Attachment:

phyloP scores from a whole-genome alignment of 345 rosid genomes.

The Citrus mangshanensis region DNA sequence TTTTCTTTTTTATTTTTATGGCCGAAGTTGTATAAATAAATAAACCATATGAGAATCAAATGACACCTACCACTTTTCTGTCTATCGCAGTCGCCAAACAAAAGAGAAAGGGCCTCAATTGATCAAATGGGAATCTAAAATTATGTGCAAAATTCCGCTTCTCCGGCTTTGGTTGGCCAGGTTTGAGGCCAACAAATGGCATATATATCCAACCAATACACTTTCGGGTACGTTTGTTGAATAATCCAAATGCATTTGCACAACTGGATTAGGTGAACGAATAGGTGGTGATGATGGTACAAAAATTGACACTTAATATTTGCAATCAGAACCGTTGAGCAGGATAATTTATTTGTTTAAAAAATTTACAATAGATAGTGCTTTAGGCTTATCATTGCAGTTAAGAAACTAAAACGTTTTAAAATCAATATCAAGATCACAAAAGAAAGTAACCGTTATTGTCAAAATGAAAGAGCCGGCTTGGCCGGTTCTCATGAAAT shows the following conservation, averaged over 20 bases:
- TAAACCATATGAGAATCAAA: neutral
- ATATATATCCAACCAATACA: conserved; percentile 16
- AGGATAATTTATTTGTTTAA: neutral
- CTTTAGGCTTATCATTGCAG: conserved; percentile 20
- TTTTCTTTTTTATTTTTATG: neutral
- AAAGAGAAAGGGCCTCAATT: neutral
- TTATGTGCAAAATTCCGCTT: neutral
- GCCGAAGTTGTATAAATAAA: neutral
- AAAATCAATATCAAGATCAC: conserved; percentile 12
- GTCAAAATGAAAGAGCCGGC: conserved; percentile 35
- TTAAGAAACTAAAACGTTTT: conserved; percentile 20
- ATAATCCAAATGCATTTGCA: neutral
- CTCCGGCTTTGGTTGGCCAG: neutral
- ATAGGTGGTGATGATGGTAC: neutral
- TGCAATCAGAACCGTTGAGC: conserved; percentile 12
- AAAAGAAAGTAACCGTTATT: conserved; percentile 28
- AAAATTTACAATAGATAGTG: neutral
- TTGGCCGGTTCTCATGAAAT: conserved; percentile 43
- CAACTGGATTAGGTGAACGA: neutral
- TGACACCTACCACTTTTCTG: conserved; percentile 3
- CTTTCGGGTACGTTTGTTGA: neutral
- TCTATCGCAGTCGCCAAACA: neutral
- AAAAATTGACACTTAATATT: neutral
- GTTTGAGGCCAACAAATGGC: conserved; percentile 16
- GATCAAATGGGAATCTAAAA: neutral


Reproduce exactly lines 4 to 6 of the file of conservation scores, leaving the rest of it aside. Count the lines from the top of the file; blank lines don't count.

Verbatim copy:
- ATATATATCCAACCAATACA: conserved; percentile 16
- AGGATAATTTATTTGTTTAA: neutral
- CTTTAGGCTTATCATTGCAG: conserved; percentile 20